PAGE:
Is it time to steer QE2 back to the dock? One regional Fed president says it is time to ponder.
Jeffrey Lacker, the president of the Federal Reserve Bank of Richmond and an alternate member of the Federal Open Market committee, said in a speech Tuesday that improving economic numbers suggest it is time to “quite seriously” re-evaluate the need for continued quantitative easing, or large-scale Fed purchases of Treasury bonds.
Without necessarily sounding the alarm on inflation, Lacker – long known as one of the more hawkish regional Fed officials, along with Dick Fisher of Dallas and Charles Plosser of Philadelphia – said it is worth keeping an eye on rising food and fuel prices. His comments say he doesn’t buy the output gap argument that inflation doves are making, to the effect that inflation won’t take root until a stronger recovery takes the slack out of the system.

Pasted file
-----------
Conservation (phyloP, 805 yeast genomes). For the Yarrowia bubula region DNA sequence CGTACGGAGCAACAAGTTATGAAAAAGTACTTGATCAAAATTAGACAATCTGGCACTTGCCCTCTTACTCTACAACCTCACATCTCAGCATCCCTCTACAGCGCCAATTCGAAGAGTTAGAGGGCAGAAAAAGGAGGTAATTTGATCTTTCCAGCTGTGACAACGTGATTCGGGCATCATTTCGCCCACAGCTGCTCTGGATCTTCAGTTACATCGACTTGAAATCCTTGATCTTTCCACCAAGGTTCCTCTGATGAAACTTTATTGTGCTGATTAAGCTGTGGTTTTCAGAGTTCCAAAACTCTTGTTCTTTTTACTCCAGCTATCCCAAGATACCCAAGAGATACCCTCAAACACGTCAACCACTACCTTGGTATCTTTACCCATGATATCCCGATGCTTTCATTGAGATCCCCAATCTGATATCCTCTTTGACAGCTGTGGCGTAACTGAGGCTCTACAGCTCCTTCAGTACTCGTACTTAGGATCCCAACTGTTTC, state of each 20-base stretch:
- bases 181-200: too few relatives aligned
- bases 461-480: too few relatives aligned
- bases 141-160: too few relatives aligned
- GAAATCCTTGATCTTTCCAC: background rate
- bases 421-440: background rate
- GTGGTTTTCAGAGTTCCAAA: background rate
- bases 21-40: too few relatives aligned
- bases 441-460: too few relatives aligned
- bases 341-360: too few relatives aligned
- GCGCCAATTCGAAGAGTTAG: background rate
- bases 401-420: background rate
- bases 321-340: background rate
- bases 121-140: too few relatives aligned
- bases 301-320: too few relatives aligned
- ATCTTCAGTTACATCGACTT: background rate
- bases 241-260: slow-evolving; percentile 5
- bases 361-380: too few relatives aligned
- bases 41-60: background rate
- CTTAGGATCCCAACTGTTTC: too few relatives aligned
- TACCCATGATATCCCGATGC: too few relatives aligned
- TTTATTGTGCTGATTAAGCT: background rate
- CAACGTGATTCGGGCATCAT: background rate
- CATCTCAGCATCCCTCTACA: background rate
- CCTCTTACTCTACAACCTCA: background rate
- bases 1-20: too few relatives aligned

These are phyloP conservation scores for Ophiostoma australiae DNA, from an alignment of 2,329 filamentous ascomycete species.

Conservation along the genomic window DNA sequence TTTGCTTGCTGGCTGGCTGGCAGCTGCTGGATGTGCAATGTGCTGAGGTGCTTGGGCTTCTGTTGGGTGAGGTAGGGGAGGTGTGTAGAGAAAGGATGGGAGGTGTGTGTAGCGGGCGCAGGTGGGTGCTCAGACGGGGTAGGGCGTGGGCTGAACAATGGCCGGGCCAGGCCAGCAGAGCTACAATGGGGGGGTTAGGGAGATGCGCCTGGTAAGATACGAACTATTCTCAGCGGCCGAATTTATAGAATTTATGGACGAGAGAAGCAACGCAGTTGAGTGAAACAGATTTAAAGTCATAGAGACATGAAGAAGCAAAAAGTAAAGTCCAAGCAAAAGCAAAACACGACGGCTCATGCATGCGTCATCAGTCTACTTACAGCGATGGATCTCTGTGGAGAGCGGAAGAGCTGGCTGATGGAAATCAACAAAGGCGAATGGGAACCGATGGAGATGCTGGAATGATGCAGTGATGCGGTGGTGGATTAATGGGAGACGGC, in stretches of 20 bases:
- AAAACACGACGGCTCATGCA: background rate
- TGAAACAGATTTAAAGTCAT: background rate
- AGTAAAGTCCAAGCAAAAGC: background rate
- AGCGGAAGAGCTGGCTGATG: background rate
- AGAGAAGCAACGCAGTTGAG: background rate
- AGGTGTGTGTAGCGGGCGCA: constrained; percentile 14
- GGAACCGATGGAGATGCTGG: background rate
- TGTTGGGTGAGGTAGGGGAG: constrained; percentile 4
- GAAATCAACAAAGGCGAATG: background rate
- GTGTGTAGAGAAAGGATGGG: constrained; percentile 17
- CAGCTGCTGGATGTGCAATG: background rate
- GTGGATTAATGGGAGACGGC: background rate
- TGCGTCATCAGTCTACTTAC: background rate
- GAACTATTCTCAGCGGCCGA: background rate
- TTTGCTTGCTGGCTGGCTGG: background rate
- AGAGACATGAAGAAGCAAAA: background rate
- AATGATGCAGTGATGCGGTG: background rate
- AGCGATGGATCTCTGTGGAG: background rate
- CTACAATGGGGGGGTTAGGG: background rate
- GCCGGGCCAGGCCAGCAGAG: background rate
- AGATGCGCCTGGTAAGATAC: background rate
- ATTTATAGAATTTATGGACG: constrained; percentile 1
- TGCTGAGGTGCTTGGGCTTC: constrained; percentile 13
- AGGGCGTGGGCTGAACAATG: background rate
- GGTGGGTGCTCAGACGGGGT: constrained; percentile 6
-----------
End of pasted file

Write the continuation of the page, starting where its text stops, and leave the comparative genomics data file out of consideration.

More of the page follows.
Even so, he concedes that warning signs such as the standard market measures of inflation expectations (see chart, right) aren’t yet flashing red.
The inflation warnings aside, it is clear that like Fed chief Ben Bernanke, Lacker is exercised about the deteriorating U.S. fiscal picture. He warns that a U.S. funding crisis is inevitable if Congress and the White House don’t start acting responsibly, and soon.
Wisdom hasn’t been a hallmark of U.S. policy on practically any front lately, but Lacker says he will keep his fingers crossed.
Aren’t we all.
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